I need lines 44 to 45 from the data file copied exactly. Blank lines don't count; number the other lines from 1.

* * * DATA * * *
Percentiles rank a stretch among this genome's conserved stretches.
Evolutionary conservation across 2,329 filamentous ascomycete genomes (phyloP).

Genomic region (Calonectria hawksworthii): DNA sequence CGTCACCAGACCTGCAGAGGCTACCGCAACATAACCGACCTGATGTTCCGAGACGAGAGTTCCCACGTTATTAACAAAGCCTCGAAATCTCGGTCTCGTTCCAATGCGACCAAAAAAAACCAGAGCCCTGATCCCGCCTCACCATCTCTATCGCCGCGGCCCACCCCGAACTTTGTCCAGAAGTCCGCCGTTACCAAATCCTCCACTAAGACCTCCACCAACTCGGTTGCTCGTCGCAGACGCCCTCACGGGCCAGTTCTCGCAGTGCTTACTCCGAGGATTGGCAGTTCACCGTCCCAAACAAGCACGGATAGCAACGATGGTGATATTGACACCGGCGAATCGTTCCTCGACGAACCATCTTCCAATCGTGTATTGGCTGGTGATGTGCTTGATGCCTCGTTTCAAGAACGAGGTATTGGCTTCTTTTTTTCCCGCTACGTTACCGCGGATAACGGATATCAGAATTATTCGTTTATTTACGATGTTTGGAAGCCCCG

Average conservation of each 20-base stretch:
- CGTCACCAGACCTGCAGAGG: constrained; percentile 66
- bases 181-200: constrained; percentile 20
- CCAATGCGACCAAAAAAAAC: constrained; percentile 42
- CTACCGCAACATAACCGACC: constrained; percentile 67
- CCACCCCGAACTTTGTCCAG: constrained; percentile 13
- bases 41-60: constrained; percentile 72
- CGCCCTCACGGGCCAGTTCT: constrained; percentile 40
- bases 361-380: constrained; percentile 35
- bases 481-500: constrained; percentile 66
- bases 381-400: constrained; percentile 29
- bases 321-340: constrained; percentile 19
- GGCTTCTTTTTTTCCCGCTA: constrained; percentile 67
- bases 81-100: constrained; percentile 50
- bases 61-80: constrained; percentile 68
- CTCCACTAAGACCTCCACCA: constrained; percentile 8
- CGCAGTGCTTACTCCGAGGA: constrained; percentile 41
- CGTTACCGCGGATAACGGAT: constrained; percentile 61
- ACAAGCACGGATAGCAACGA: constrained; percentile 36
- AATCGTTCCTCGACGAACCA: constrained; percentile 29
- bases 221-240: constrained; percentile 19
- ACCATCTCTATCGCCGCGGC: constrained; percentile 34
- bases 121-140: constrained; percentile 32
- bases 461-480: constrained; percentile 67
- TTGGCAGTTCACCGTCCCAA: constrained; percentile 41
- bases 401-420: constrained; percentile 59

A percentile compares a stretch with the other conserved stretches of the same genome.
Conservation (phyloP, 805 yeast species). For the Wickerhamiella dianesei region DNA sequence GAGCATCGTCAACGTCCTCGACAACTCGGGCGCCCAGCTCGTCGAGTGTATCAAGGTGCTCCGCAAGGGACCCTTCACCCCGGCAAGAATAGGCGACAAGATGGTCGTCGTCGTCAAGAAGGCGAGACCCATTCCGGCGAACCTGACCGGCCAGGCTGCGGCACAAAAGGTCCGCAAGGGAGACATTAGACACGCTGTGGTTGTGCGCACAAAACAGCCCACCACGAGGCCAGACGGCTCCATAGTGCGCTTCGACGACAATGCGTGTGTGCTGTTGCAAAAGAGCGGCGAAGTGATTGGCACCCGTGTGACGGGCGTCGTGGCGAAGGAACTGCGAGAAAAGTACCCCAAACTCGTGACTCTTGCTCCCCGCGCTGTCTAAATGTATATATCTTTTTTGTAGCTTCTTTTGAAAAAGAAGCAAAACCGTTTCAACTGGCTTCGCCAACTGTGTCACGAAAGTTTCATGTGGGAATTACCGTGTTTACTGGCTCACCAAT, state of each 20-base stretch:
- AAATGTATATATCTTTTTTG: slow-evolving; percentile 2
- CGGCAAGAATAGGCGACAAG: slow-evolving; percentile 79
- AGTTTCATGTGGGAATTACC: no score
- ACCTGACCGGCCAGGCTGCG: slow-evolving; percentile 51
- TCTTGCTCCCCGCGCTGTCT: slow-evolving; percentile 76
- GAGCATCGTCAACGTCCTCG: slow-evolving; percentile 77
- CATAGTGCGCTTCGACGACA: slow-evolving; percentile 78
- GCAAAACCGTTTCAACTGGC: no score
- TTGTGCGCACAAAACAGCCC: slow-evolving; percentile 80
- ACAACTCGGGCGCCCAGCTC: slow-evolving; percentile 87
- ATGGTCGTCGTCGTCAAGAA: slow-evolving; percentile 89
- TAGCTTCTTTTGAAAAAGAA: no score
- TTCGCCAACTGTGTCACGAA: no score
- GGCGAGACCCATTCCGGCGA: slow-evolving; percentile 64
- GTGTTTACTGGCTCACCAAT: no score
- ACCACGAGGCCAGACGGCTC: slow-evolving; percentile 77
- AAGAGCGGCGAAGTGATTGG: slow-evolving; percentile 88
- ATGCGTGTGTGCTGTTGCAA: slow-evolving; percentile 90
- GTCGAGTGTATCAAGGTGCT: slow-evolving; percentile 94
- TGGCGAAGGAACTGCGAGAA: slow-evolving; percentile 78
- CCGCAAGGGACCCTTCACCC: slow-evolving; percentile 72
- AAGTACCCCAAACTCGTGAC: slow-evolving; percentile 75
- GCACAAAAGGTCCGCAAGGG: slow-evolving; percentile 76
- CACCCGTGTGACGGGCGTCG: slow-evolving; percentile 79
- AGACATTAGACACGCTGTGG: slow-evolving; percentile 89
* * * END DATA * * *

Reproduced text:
- TTCGCCAACTGTGTCACGAA: no score
- GGCGAGACCCATTCCGGCGA: slow-evolving; percentile 64